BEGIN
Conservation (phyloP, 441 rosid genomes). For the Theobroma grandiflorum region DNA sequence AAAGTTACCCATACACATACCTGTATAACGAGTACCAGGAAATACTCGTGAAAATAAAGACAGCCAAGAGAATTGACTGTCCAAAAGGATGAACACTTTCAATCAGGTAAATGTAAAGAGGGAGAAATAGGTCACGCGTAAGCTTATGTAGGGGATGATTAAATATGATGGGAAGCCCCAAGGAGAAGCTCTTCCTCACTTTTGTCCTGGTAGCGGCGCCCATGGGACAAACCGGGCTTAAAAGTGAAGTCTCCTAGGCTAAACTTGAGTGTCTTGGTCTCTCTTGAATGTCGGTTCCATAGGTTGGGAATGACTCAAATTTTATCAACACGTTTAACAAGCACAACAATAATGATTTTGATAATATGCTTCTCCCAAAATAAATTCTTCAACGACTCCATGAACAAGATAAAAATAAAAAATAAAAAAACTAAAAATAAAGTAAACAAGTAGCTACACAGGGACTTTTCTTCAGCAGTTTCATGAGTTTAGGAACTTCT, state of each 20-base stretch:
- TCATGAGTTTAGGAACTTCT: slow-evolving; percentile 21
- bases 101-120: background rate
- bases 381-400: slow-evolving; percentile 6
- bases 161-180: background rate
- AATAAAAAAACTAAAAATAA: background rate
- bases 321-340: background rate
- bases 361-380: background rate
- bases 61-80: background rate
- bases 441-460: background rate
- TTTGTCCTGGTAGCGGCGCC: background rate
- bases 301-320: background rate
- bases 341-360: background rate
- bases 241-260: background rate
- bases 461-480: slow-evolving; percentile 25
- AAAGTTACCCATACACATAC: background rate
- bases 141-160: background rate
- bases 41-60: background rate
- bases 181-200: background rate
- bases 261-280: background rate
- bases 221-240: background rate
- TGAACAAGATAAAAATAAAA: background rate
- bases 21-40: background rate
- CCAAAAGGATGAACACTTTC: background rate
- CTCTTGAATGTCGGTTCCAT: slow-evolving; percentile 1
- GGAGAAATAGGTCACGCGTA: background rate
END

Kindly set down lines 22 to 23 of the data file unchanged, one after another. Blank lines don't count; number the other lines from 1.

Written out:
- TGAACAAGATAAAAATAAAA: background rate
- bases 21-40: background rate